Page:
Candy's dandy, and liquor's quicker.
That seems to be the motto of Philadelphia's Arden Theatre company, which is opening its 13th season with George Bernard Shaw's comedy Candida, to be followed by the bar-room ghost stories of The Weir.
Philadelphia veteran Grace Gonglewski stars as the title character of Shaw's play, a look at an attractive married woman being courted by a naive young poet (Sam Henderson). Her clergyman husband (Paul Nolan) is a stable old stick-in-the-mud, but good-hearted nonetheless. Also in the cast are Charles Antalosky, David Bardeen and Holly Twyford. Designing the production are Tony Cisek (set), Dan Covey (lighting) and Margee McCarty (costumes).
Candida started previews Sept. 21 for an opening Sept. 26 and a run through Oct. 22. Arden co-founder and producing artistic director Terrence J. Nolen directs the romantic entanglements, whose last major New York mounting starred Mary Steenburgen and Robert Sean Leonard.
Following the Shaw play will be the Philadelphia premiere of The Weir, Conor McPherson's melancholy drama, in which denizens of a backwater Irish pub try to impress an attractive female newcomer with their other-worldly ghost stories, only to be topped by her own tragic tale. James J. Christy directs The Weir on the Arcadia stage, Oct. 26-Dec. 10. Kicking off the Arden's new year will be the world premiere of Dennis Raymond Smeal's Exit Wounds, Jan. 18-March 4, 2001. Stuck delivering pizza after losing his job as a lawyer, a man copes with his recent divorce and the possible onset of madness. The comedy-drama of intertwined monologues received a December 1999 reading as part of Arden's Independence Foundation New Play Showcase. First penned as a solo, Exit Wounds was then expanded into a 90-minute, four character work. Terrence J. Nolen staged the December reading and will direct the full production. No word yet on the cast, but the reading featured Megan Bellwoar, Mary Martello, Ian Merrill Peakes and Greg Wood. Other works by Smeal include When The Jacaranda Blooms and Hearts.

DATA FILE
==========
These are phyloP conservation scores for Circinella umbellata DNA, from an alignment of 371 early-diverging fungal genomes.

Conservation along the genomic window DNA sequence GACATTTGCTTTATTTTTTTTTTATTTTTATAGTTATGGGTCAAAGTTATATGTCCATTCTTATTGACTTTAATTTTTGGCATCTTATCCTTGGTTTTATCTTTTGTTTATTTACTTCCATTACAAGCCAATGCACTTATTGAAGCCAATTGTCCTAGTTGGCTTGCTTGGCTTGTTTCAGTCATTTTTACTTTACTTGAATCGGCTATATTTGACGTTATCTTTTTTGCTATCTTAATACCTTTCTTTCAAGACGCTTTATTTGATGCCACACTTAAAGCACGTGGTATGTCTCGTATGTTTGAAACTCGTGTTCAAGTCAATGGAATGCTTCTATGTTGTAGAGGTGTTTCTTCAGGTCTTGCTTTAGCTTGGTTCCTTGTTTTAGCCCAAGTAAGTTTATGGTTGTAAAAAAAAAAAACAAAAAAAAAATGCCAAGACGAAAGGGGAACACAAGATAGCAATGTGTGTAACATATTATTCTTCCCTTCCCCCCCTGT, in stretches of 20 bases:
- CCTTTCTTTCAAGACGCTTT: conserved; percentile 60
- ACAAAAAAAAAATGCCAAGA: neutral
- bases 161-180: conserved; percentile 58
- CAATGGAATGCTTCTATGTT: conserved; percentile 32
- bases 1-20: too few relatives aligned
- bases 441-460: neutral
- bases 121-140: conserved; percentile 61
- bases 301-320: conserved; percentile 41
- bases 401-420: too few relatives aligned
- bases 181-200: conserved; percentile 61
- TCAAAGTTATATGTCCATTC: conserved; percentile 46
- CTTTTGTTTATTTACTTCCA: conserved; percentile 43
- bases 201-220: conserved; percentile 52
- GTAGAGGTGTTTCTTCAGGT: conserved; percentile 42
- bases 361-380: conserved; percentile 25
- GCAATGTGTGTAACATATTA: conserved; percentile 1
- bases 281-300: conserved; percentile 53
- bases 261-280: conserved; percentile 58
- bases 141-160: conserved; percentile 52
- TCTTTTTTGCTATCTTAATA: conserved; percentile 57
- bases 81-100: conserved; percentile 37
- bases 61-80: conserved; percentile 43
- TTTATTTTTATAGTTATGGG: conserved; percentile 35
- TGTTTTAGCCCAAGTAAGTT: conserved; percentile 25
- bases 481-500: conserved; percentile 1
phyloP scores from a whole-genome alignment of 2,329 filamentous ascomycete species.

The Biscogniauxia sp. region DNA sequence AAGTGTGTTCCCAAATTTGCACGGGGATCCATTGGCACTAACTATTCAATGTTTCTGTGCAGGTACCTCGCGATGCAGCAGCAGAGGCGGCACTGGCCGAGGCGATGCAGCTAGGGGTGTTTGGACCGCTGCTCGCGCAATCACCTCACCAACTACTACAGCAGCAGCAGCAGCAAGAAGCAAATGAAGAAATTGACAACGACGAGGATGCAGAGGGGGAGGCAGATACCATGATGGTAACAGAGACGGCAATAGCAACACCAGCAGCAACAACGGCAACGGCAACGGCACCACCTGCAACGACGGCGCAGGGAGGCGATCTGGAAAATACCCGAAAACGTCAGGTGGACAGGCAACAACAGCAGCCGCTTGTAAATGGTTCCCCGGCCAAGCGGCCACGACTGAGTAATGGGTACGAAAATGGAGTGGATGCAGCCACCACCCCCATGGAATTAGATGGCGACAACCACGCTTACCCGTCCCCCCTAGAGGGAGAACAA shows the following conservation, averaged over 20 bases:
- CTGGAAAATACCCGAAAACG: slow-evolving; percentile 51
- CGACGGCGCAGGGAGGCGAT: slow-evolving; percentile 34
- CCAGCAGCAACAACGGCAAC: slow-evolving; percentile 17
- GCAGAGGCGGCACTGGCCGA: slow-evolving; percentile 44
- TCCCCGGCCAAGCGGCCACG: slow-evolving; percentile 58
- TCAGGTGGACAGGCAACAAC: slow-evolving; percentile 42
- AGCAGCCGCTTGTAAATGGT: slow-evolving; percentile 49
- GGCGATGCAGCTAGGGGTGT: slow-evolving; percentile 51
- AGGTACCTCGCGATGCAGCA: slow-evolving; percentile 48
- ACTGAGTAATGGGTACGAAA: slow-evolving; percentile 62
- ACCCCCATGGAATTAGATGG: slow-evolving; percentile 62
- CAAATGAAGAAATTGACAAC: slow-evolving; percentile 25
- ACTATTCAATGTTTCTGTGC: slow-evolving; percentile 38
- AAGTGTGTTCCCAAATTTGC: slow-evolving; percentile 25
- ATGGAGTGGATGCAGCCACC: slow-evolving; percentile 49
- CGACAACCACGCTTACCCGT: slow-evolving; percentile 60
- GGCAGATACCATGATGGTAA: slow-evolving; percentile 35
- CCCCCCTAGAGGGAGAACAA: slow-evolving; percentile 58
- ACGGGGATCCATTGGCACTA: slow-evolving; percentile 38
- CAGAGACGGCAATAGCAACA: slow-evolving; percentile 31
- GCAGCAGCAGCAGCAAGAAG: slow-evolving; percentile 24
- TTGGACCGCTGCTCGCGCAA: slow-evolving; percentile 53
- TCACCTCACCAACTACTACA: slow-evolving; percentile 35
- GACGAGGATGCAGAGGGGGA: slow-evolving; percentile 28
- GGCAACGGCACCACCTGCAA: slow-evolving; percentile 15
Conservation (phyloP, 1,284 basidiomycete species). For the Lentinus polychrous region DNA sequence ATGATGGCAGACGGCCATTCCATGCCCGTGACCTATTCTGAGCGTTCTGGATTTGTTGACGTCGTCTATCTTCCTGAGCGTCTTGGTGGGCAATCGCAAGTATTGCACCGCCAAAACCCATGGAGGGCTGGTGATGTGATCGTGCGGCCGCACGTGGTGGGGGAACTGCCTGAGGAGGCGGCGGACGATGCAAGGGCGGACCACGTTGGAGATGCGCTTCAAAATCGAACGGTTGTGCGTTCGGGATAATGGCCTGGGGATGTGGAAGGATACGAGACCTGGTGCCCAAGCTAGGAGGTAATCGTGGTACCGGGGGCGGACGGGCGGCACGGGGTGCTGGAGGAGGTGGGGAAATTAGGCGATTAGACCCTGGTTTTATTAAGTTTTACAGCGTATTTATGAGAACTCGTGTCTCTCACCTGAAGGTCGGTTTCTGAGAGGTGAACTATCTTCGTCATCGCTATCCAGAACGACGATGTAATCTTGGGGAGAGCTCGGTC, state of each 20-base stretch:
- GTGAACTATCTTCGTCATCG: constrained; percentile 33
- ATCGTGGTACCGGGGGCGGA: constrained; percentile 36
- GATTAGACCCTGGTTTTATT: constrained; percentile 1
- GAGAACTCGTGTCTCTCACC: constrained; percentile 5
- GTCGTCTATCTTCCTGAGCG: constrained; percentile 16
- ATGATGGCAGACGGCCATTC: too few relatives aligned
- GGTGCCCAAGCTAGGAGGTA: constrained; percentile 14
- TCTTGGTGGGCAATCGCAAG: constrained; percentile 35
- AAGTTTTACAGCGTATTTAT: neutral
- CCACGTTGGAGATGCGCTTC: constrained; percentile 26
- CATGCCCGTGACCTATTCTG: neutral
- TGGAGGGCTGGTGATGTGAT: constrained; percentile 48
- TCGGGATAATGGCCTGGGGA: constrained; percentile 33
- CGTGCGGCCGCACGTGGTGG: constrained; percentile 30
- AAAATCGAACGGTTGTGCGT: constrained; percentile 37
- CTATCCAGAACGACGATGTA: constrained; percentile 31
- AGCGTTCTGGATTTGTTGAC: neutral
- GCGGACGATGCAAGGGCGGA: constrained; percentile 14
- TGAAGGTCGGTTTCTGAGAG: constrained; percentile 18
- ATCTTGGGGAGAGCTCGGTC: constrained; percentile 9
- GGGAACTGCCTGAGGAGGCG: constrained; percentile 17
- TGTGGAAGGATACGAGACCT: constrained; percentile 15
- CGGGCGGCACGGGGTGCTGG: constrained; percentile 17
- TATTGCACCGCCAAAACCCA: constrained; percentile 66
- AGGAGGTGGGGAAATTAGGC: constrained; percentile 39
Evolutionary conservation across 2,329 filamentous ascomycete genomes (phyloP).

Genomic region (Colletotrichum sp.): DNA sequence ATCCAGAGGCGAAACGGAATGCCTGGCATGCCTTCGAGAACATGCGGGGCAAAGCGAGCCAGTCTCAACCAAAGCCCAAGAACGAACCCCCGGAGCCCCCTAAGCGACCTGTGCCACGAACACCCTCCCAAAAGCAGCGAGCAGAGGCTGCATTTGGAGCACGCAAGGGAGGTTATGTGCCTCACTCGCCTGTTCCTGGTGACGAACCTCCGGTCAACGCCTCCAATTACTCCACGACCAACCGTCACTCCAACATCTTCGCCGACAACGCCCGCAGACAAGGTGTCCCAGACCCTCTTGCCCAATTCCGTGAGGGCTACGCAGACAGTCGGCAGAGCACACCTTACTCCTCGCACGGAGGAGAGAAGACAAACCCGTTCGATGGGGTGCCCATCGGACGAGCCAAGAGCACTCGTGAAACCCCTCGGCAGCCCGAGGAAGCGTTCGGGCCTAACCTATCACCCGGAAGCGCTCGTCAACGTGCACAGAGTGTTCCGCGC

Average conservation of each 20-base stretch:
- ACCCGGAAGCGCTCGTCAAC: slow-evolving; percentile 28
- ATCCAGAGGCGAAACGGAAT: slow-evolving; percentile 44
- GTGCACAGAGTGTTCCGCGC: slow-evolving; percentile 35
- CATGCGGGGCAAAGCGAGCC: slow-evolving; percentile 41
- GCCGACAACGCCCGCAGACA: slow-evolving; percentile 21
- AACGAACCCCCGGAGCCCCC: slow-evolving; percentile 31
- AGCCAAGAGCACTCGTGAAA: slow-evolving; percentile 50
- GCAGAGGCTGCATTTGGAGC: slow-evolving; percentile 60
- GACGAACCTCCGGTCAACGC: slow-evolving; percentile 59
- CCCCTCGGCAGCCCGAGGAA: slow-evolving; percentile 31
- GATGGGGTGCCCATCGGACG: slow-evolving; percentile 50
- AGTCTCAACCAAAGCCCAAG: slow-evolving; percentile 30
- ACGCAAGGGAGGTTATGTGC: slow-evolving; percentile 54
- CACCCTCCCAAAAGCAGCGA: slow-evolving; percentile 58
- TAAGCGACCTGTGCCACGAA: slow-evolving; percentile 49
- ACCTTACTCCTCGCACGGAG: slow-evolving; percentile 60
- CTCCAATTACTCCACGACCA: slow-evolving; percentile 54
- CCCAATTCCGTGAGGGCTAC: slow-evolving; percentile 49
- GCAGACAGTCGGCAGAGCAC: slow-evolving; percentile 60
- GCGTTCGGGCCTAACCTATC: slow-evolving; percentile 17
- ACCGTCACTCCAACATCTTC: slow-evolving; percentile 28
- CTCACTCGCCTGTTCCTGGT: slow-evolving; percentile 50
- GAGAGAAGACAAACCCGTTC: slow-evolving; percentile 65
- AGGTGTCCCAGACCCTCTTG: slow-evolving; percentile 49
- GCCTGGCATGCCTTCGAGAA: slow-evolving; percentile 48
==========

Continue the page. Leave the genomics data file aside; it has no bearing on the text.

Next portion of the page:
From madness the Arden then turns to divine inspiration, via Steve Martin's absurdist comedy, Picasso at the Lapin Agile, in which the famous painter encounters a young Albert Einstein in a Paris bar. They discuss food, women and the universe, only to be interrupted by another kind of genius: Elvis. Aaron Posner will stage the show, a hit Off-Broadway and regionally, on the Otto Haas Stage March 1-April 1, 2001.
Closing the season will be a rarely-revived, big Broadway musical: The Baker's Wife, with music by Stephen Schwartz (Godspell) and a book by Joseph Stein (Fiddler on the Roof). Producing artistic director Terrence J. Nolen will stage the show, which tells of a baker's beautiful wife running off with a handyman and sending her husband into a tailspin. One song from the show, "Meadowlark," has become a signature cabaret tune for the likes of Betty Buckley and Patti LuPone.
The Arden Theatre is located at 40 North Second Street in Old City Philadelphia. For tickets or subscription information to the Arden season call (215) 922-1122.
-- By David Lefkowitz